Lies and cultural memes, exposed

Back in December last year I wrote an article titled ‘When lies become cultural memes‘.  I addressed the chants of “Hands up! Don’t shoot!” and “I can’t breathe!” being employed by demonstrators, and pointed out that they were manifestly, undoubtedly false.  They were lies.  I asked:

Am I wrong to insist that the truth is important?  Am I so far out of touch with modern society that I find it morally wrong to demonstrate over something I know to be an untruth?  I have no problem with drawing attention to the very real racial tensions in our society.  They’re undeniable.  However, to do so while parroting lies seems to me to taint one’s cause with dishonesty.  Can’t the demonstrators see this?  Or is it that they no longer care about what’s factually true or false, but only about their feelings on the subject?

There’s more at the link.

Now the Washington Post, to my surprise, has come down firmly on my side of the argument – even though the newspaper has probably never heard of me or my earlier article.

Catchy phrases like “Hands up, don’t shoot,” “Black lives matter,” “an unarmed black person is killed every 28 hours” (which we have fact checked) have resulted from protests over the deaths of Michael Brown, Tamir Rice and Eric Garner. They are emotional messages spread easily, like the “We are 99 percent” mantra of Occupy Wall Street.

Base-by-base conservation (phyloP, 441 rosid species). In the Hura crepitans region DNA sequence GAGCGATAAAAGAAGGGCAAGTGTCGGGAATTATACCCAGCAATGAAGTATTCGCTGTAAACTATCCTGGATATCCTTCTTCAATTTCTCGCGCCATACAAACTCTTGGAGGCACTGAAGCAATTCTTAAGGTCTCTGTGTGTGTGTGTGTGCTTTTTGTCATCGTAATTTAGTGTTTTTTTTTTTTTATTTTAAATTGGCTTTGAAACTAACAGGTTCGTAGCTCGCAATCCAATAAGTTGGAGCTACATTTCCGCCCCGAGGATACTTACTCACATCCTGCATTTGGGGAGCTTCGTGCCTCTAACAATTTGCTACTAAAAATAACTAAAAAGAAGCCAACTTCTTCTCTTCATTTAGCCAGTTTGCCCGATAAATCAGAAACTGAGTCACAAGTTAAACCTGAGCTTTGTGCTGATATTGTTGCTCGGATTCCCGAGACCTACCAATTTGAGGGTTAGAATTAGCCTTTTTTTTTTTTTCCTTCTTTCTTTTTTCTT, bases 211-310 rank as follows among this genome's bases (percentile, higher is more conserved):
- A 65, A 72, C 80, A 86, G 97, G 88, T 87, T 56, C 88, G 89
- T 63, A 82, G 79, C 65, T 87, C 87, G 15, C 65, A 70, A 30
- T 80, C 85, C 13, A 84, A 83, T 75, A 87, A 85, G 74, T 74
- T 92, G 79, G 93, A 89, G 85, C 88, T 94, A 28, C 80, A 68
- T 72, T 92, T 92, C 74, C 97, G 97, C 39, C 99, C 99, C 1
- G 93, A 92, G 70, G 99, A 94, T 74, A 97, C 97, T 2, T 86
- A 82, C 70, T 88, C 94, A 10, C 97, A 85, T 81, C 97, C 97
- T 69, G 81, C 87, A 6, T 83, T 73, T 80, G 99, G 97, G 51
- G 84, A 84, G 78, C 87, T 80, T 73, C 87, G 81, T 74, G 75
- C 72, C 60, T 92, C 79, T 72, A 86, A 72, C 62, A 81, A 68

We care about facts, how they’re used and the context in which the facts are portrayed.

. . .

Investigators have overwhelmingly rejected witness accounts that Brown had his hands up in a surrender before being shot execution-style. The DOJ has concluded Wilson did not know whether Brown was armed, acted out of self-defense and was justified in killing Brown. The majority of witnesses told federal investigators that the initial claims that Brown’s hands were up were not accurate. “Hands up, don’t shoot” did not happen in Brown’s killing, and it is a characterization that deserves Four Pinocchios. Politicians should step carefully if they try to highlight this expression in the future.

Again, more at the link.

Well, at least one mainstream news outlet has chosen to come down on the side of fact.  Now, what about the others?  I somehow don’t think it would be wise to hold my breath in anticipation . . .


1 comment

  1. "I somehow don't think it would be wise to hold my breath in anticipation . . ."

    Would you be justified in saying, "I can't breathe" then?

    Sorry, couldn't resist.

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